Saturday, December 18, 2010
With just over a week to go before dueling Hmong New Year celebrations face off Dec. 26 in Fresno, organizers of both events say they expect crowds of 100,000.
That would essentially double the size of what has long been the biggest Hmong celebration in the Valley -- an event that draws visitors from around the world and creates an opportunity for far-flung families and friends to reunite.
But it's hard to tell whether the fight will result in two well-attended events six miles away from each other, or if one of the events will fizzle.
Organizers of the Hmong International New Year event -- which has called the Fresno Fairgrounds home for more than a decade -- insist it will be business as usual for them. Their rivals say it will be anything but.
"This year is a test," said Thomas Herr, deputy executive director of the Lao Family Community of Fresno, a nonprofit social-services agency that will march in the parade at the fairgrounds event.
Regardless of what happens, Herr said, he expects the community eventually to return to one event because of the cost and limited number of attendees.
The rival celebration in southwest Fresno was organized by community members upset about how money from the existing event was handled. They said the profits were misspent on trips abroad and not on the community, such as on a Hmong community center.
The organizers of Hmong International New Year deny that claim, saying they make plenty of donations to the community. They are going ahead with their celebration at the fairgrounds and say they don't expect the competing event to have any effect at all.
About 120,000 people attended the event last year, and organizers expect the same number this year.
Gen. Vang Pao, a leader in the Hmong community who fought communists in Southeast Asia, is scheduled to attend the opening ceremonies at the fairgrounds.
Organizers of the second event invited him in the second week of December, but haven't heard back yet.
Even so, organizers of the rival event say they are gearing up for about 100,000 visitors at the Fresno Regional Sports Complex near Jensen and West avenues, according to Nelson Vang, executive director of the 18 Clan Council.
That group has representatives from each of the 18 Hmong family clans and is planning the event with United Hmong International.
Along with offering similar crowd predictions, the two events also claim to have signed up matching numbers of vendors.
The fairgrounds event has signed up 440 vendors -- more than last year, said Charlie Vang, executive director of the Hmong International New Year Foundation Inc.
He is not related to Nelson Vang, who says his event has 400 vendors scheduled to work -- including vendors who once worked at the fairgrounds event.
On the surface, the two events seem similar. The admission price of both celebrations is the same: $3, with seniors and young children getting in free. Each will have a parade and a Miss Hmong competition.
And both feature sports. The fairgrounds event will use Mosqueda Park across the street for soccer, volleyball and kator, a sport similar to volleyball in which the ball is kicked across a net.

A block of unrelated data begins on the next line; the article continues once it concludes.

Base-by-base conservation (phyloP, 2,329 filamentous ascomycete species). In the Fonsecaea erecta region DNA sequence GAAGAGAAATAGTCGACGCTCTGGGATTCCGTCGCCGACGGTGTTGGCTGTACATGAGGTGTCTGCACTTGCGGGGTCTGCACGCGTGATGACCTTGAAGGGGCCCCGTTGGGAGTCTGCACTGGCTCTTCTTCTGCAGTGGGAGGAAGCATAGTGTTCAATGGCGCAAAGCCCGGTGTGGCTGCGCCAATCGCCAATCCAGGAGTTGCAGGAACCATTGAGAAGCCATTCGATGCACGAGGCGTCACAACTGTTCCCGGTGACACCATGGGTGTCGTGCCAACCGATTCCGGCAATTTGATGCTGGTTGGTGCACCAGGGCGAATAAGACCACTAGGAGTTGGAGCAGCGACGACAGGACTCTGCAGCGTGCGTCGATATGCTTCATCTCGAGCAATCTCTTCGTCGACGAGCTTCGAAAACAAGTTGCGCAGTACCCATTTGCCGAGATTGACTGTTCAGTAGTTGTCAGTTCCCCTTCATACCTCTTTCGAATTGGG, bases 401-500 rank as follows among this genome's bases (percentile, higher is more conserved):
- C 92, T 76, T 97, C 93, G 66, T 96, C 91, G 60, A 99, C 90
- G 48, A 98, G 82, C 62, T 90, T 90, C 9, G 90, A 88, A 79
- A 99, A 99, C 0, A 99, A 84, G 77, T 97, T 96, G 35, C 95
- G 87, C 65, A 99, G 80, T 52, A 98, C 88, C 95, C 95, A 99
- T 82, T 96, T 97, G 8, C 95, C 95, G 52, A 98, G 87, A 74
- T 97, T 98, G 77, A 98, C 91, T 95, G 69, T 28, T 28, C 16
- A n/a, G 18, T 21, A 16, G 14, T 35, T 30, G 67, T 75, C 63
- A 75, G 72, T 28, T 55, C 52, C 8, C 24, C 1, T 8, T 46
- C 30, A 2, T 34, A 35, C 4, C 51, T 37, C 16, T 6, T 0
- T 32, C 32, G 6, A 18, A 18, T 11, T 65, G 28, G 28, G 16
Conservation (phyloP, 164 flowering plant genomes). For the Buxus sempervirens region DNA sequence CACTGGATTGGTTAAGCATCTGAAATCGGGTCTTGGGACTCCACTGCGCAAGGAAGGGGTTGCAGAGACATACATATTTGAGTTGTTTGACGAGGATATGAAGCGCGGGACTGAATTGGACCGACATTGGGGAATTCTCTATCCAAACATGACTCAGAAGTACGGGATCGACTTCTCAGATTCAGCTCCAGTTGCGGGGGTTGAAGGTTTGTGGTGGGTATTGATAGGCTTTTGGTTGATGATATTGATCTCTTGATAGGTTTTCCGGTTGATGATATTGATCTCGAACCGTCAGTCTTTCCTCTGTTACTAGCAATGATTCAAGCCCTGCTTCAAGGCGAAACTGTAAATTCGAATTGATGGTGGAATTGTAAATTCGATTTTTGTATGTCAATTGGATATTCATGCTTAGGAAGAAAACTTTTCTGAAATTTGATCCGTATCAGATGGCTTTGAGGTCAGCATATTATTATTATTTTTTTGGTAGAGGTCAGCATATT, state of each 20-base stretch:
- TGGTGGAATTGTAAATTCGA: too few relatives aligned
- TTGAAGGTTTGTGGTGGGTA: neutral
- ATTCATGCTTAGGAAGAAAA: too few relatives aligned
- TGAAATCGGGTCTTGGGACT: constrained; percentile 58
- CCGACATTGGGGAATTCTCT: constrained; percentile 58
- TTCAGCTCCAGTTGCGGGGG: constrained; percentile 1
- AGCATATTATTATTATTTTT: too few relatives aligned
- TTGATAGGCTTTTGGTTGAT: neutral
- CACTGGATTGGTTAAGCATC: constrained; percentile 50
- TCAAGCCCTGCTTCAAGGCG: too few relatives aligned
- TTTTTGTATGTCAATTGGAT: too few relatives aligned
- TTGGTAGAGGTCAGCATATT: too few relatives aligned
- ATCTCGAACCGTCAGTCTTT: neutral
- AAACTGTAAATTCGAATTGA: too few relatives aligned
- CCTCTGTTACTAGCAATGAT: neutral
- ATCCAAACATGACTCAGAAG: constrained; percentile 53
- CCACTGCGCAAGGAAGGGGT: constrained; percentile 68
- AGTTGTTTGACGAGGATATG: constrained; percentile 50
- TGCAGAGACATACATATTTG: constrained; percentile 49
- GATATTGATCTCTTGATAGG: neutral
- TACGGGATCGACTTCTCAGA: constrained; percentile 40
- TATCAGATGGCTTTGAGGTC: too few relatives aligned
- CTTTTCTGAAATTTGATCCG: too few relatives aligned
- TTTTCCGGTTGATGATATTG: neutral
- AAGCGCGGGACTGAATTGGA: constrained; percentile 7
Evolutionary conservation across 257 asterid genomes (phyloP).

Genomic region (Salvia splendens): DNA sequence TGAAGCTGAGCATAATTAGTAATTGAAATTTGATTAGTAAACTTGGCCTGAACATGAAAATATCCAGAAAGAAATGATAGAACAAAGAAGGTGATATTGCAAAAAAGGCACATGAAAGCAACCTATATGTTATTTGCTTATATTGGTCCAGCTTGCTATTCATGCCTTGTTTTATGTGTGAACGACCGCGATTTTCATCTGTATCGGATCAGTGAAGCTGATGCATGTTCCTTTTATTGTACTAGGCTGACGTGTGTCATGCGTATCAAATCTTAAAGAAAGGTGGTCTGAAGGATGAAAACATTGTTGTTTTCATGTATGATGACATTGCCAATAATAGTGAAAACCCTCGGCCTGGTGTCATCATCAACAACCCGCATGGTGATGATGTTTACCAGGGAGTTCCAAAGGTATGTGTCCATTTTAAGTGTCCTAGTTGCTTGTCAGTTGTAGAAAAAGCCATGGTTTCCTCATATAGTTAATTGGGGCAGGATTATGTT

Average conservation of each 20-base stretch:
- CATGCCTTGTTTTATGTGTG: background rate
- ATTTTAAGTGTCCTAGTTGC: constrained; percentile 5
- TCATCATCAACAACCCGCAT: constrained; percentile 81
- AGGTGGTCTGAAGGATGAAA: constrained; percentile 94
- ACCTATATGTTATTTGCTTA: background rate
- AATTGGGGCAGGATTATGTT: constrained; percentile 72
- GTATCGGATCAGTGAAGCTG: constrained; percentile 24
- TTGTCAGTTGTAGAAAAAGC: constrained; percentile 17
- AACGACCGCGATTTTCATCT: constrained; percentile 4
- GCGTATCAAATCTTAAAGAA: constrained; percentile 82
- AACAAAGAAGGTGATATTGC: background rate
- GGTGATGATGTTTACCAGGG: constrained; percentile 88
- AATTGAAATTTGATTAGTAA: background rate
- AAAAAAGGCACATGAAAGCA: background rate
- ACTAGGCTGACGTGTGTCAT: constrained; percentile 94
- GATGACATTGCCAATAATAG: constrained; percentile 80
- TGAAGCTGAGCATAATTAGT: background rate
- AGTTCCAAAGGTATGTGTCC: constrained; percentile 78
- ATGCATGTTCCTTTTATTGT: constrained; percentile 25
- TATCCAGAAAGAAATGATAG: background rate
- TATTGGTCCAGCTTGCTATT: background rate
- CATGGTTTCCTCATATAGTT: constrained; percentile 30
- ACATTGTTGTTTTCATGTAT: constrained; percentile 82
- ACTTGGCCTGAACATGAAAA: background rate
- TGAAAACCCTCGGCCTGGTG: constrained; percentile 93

But the 110-acre sports complex has more room for kator, flag football, soccer, volleyball and top spin, a sport in which tops are flung across a field with poles. A fishing tournament will be held at the complex's lake.
Nelson Vang said recent Hmong radio and TV shows asked people to call in and say which event they were going to attend. The majority said they planned to attend the event at the sports complex, he said.
Nelson Vang said he expects many younger people to attend his event.
"They want to see change," he said.
That change comes not so much in the event itself, but from how the profits are to be spent, he said.
"We're going to tell people up front how much we make and how we spent," he said.
Money will be spent on college scholarships and a Hmong cultural center envisioned as a meeting place and a way to preserve Hmong history, he said.
Nelson Vang said no trips will be taken abroad to other New Year celebrations. The Hmong International New Year Foundation, in contrast, said previously it represents the American Hmong community at Thai, Laotian and Chinese New Year celebrations.
The two events have caused confusion among some within the community, said Charles Torr, a linguist and freelance translator who moved to Fresno 18 months ago.
"People are saying, 'Well, who makes sense here? Which direction should we follow?' " he said.
"Some people are not making their mind clear yet in which way we should support."
Herr, of the Lao Family Community, said having two events is healthy because people can now assess how the celebrations are handled and choose one.
Herr's organization has collaborated with the fairgrounds' New Year celebration in past years. It is not involved in planning this year but will march in that celebration's parade.
But Herr said he would prefer to have the Hmong community unified around one event.
Wangyee Vang, president of the Fresno Lao Veterans of America Institute, agreed.
"Two is too much in the same city," he said. "If they could agree and get together and form only one New Year, it might be better."